The number of allowed substeps will control the number of allowed bounces handled in a single call of mechanical_world.step(...). Keeping the number of substeps to 1 is generally sufficient to get visually plausible results for most application so it is the default. Though if your application does require more substeps, it can be configured on the mechanical world’s integration parameters:

mechanical_world
.integration_parameters
.max_ccd_substeps = 2;

If the maximum number of substeps is set to 0, then CCD will be considered as being completely disabled for every body.

Warning

The number of substeps has a significant impact on performances. The higher this number, the more costly CCD will be.

If a sensor would be traversed multiple times by the same object during multiple substeps of a single timestep, the mechanical world will generate only one Proximity::Intersecting event and, if the final position of the collider is disjoint from the sensor, one Proximity::Disjoint event . If you actually need as many Proximity::Intersecting and Proximity::Disjoint pair of events as the number of times the object traverse a single sensor, the flag multiple_ccd_substep_sensor_events_enabled must be set to true. Note however that setting this flag to true is still experimental so let us know if you are not getting the result you’d expect:

mechanical_world
.integration_parameters
.multiple_ccd_substep_sensor_events_enabled = true;

### Linear CCD vs non-linear CCD§

The choice between linear CCD and non-linear CCD depend on the way the motion of a body is interpolated. For rigid bodies, the interpolation mode is set to non-linear by default, which will result in non-linear CCD being used for its CCD-enabled colliders. Linear motion interpolation (which will result in linear CCD being used for their colliders) can be enabled for a specific rigid-body when it is constructed:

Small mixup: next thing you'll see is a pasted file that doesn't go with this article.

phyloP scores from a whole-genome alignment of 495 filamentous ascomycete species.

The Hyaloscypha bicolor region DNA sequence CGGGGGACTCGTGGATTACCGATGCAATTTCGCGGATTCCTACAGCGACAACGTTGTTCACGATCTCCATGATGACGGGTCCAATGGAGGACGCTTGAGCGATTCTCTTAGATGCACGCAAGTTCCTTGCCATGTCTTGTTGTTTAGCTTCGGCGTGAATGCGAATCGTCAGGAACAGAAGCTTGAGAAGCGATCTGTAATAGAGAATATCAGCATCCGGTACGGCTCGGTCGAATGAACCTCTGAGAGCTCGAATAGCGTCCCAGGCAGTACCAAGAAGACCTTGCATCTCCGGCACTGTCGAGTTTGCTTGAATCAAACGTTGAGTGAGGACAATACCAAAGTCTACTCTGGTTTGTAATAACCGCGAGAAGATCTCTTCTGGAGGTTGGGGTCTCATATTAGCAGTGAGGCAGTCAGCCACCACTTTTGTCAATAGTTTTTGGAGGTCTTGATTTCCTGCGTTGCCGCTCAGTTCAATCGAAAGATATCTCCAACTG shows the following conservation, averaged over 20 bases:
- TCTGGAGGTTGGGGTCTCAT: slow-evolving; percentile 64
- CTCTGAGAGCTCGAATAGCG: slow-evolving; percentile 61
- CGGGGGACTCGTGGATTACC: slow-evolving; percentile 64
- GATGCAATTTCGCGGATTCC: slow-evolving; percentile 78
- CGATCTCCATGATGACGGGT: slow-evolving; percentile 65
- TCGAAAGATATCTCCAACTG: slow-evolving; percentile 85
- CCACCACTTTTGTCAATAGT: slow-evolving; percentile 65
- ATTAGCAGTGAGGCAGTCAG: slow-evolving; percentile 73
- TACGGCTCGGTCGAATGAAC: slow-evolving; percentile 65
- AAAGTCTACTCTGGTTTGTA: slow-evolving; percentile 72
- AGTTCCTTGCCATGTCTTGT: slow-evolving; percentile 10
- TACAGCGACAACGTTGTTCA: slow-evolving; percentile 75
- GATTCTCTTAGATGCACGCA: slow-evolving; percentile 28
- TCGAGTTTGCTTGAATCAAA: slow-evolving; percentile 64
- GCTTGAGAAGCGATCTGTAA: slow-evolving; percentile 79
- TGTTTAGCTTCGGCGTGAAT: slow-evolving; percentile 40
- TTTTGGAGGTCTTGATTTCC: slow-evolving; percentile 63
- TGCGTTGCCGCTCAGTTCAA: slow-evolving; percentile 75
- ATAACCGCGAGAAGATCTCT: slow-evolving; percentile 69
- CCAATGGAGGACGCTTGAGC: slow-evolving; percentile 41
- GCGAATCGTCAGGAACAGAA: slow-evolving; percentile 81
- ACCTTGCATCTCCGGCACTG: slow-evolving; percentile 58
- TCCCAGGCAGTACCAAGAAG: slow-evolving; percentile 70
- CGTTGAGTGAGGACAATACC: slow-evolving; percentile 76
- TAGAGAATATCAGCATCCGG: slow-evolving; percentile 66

let rb = RigidBodyDesc::new()
.linear_motion_interpolation_enabled(true)
.build();
let rb_handle = body_set.insert(rb);

It can also be enabled or disabled after its addition to the body set:

let rb = body_set.rigid_body_mut(rb_handle);
rb.enable_linear_motion_interpolation(true);

### Penetration handling during CCD resolution§

Penetrations are extremely difficult to handle during CCD resolution as they can cause some colliders with CCD enabled to remain stuck in a penetration state with another collider. To overcome this problem, the CCD solver will:

• Perform a greater number of iterations for the correction of penetrations. This is controlled by the max_ccd_position_iterations parameters. Increasing this reduces the likelihood of two CCD-enabled colliders being stuck but increases the cost of CCD resolution:
mechanical_world.
.integration_parameters
.max_ccd_position_iterations = 20;
• Ignore CCD between colliders that begin the timestep in a penetration configuration. This is controlled by the ccd_on_penetration_enabled flag and is false by default. Setting this to false reduces significantly the problem of CCD-enabled colliders getting stuck, but increases the risk of tunneling if the solver does not have enough iterations to solve penterations. Setting this to true prevent tunneling in a much more robust way but may cause the simulation to stutter because of colliders that get stuck in a penetration state.